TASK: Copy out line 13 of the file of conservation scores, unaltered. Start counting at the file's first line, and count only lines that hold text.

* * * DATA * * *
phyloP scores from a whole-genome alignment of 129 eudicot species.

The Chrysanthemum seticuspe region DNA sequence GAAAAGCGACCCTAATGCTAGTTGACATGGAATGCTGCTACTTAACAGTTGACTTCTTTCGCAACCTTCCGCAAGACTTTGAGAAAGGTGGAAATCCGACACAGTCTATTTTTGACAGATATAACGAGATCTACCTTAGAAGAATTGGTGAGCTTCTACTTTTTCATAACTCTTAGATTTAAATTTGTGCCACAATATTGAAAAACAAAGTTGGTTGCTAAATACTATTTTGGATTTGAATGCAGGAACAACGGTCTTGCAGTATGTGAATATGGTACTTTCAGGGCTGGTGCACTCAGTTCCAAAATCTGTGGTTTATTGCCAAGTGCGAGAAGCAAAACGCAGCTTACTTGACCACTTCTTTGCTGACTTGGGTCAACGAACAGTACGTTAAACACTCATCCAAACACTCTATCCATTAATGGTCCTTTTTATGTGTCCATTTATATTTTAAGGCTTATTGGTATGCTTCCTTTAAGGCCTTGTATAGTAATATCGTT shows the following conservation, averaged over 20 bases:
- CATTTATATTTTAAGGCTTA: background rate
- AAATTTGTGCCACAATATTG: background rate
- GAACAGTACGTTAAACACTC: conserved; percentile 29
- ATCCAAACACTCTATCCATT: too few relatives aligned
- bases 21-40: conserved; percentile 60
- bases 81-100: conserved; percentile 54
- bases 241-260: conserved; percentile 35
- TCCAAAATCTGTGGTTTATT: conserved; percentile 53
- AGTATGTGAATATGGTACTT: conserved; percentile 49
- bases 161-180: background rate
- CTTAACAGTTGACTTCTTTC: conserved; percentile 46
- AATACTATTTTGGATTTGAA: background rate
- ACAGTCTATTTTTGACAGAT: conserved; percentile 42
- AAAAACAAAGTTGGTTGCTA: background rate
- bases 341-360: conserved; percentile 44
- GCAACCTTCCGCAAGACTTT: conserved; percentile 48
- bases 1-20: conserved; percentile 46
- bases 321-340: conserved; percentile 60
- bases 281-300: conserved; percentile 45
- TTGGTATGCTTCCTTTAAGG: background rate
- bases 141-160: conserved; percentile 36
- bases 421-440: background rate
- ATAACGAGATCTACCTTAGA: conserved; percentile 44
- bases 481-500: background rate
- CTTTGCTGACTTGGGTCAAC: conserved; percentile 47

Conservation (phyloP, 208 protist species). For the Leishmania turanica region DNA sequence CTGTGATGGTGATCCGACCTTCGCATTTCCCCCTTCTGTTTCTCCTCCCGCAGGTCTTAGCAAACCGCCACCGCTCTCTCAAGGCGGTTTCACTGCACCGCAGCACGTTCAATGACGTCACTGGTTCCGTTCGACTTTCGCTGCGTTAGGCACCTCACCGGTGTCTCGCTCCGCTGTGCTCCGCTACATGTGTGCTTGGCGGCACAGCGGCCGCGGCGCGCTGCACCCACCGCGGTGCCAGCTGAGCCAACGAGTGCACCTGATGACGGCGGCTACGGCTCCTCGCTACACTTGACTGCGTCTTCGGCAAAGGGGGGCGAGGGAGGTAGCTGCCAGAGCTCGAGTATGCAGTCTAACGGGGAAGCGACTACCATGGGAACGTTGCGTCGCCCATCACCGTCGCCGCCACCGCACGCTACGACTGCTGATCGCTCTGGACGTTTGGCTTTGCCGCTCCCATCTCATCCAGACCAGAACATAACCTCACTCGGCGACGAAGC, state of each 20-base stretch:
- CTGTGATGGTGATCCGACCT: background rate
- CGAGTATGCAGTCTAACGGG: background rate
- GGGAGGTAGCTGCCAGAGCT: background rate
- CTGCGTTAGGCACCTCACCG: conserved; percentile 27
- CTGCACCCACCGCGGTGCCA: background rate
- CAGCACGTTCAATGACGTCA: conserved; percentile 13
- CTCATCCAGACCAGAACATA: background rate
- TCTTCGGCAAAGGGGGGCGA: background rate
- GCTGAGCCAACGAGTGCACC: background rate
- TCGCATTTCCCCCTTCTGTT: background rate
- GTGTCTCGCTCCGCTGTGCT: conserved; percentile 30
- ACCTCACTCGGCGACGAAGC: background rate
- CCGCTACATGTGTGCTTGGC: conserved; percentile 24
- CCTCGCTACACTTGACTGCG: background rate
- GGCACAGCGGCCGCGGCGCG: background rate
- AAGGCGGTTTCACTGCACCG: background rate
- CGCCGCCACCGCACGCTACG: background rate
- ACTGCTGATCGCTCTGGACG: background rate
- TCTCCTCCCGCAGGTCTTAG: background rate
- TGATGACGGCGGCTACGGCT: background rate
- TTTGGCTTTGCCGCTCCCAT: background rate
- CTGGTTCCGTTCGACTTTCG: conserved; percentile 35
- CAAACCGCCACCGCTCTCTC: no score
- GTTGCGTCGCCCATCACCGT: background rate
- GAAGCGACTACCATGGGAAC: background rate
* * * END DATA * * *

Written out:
- CTTAACAGTTGACTTCTTTC: conserved; percentile 46